Medical Pot Permit Delay Puts Businesswoman On ‘Pins And Needles’

By Mike Fitzgerald
Belleville News-Democrat.

Medical marijuana entrepreneur Mara “Mitch” Meyers, of Edwardsville, had hoped to celebrate the New Year with a state-issued permit that would allow her to start construction on a $6 million state-of-the-art greenhouse and processing plant outside Marissa.

But now, like the 158 others who have applied for medical cannabis cultivation permits under the state’s four-year pilot program, Meyers must still wait an undetermined amount of time before the state finally issues the licenses.

The state had set Dec. 31 as its deadline. But, without explanation, still had not issued any permits as of Friday. The uncertainty is making it hard for entrepreneurs such as Meyers, who got her start as a marketing ace with beer giant Anheuser-Busch.

“I’m on pins and needles,” Meyers said. “I can’t even leave my house because we don’t even know how we’re going to be notified.”

Meyers said she wanted to give the state the benefit of the doubt on the grounds that the state needs more time to review the voluminous, highly detailed applications that applicants for the 21 cannabis and 60 dispensary permits statewide have submitted.

“I am choosing to believe that it’s because they’re doing the right thing and really looking at all of these applications and checking into the background of these people — that it is taking longer,” Meyers said.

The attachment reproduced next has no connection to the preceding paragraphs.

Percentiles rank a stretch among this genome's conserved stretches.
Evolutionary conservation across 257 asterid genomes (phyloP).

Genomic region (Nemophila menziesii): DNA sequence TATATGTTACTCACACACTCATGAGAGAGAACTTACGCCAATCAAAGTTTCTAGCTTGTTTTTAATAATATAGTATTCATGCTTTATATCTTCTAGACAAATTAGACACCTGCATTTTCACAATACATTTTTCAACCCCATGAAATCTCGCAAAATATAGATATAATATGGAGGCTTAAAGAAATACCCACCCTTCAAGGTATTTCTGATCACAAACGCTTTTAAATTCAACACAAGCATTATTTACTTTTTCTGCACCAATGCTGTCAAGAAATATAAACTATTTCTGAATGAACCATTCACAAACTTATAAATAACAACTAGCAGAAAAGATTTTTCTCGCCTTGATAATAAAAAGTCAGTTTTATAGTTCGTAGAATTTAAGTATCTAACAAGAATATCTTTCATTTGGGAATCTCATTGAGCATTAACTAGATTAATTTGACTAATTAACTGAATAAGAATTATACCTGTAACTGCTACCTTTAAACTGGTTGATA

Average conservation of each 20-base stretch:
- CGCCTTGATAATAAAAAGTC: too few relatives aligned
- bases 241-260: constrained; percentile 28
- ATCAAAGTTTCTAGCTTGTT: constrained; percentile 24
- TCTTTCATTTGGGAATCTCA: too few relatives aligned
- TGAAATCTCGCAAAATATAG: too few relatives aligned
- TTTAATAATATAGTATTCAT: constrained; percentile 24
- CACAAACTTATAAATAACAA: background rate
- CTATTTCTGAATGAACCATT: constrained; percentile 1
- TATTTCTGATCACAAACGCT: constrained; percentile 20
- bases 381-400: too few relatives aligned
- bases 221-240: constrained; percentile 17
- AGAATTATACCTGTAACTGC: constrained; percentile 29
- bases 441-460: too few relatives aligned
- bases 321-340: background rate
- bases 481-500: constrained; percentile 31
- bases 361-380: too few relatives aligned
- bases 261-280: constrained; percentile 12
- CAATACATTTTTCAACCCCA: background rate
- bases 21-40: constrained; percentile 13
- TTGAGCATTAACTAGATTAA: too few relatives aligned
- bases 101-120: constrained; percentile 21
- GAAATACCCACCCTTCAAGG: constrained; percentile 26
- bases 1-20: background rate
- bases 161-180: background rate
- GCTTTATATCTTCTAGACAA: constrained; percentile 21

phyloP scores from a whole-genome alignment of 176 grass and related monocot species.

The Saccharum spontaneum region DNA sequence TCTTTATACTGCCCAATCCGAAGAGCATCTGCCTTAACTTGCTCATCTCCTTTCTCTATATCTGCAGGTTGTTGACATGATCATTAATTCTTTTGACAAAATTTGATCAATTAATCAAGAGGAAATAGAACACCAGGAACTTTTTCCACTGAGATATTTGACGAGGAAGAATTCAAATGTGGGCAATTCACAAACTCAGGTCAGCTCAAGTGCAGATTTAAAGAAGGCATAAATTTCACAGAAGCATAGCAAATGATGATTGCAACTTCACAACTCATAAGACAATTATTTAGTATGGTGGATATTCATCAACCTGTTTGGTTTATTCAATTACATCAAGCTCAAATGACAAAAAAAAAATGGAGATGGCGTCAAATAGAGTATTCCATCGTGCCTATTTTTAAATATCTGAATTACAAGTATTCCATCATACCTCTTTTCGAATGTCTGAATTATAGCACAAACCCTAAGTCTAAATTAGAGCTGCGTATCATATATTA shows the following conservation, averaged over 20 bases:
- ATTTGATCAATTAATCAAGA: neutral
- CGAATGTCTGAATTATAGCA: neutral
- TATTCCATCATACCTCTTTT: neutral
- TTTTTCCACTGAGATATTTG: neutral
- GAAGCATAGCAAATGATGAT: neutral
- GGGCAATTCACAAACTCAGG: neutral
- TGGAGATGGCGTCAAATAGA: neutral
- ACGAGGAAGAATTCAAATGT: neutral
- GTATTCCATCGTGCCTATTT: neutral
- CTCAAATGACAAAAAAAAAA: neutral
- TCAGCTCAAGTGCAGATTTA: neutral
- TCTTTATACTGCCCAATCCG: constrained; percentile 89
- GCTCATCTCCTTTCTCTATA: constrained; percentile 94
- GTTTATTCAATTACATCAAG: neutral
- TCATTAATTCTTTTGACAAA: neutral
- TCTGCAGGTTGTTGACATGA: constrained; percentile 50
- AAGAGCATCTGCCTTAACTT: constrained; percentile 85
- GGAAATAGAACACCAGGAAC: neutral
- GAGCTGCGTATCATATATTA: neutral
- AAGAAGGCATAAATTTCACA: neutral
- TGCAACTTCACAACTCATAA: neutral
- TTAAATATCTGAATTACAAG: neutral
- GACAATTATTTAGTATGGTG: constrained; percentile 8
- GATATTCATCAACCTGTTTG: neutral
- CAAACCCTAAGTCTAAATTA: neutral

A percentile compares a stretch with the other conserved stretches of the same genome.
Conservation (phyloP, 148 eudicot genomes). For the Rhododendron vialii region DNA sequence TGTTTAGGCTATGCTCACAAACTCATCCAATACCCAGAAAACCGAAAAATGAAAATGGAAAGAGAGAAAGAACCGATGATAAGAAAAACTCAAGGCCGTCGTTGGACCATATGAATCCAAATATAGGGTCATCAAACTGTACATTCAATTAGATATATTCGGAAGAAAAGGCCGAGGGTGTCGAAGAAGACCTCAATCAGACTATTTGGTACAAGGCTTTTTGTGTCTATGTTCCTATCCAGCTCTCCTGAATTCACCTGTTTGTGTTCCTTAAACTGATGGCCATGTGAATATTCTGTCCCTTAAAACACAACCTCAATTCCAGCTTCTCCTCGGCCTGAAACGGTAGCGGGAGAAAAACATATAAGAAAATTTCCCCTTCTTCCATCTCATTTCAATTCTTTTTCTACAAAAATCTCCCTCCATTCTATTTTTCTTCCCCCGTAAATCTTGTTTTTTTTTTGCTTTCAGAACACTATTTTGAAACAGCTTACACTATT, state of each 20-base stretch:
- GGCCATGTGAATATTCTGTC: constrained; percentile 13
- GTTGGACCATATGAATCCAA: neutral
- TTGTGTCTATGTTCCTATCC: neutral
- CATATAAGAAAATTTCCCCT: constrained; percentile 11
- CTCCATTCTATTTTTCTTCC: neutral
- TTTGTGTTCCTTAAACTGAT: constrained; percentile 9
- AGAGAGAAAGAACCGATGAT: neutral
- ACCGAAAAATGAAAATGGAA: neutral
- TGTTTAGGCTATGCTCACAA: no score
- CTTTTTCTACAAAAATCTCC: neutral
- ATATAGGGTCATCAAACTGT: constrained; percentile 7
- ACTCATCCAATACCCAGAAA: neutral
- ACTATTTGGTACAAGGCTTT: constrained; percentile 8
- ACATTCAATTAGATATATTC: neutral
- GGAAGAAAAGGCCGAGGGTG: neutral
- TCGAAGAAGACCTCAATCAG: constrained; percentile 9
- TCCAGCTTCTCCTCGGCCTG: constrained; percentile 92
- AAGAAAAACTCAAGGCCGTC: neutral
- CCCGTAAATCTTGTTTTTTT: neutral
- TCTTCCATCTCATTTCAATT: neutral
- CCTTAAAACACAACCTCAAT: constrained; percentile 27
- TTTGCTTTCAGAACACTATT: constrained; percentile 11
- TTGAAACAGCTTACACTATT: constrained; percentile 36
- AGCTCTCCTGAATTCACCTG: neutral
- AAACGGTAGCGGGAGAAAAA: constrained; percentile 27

Shelia Porter, a spokeswoman for the Illinois Department of Public Health, said Friday no reason has been given for the delay in the issuing of permits.

“It’s not clear right now,” Porter said. “I just know they’re still doing their comprehensive review.
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That’s all I can share right now.”

Meyers’ firm, Nature’s Care, is one of nine applicants who have filed to open a medical marijuana cultivation center in District 11, which covers St. Clair, Madison, Clinton, Bond and Monroe counties.

The Illinois Department of Agriculture had expected to announce the 21 winners of the cannabis cultivation licenses — one for each Illinois State Police district, except one — by the end of December, as well as the winners of permits for the 60 medical cannabis dispensaries allowed under the pilot program.

Gov. Pat Quinn signed legislation July 20 that added adults and children suffering from seizures to be able to use prescribed medical marijuana. The law also allows children under 18, with a parent’s consent, to be treated with non-smokable forms of medical marijuana for the same conditions now available to adults.

The St. Clair County Board in July gave the green light for a medical marijuana farm to be located near Marissa. The proposal was the first to be considered in the metro-east and would sell cannabis in dried “bud” form and as edible products.

Nature’s Care, the $6 million grow center that Meyers wants to build, would grow up to 15 strains of cannabis in a greenhouse attached to a 20,000-square-foot building. The building would include a commercial kitchen to make the edible products, such as cookies, hard candies and drinks.

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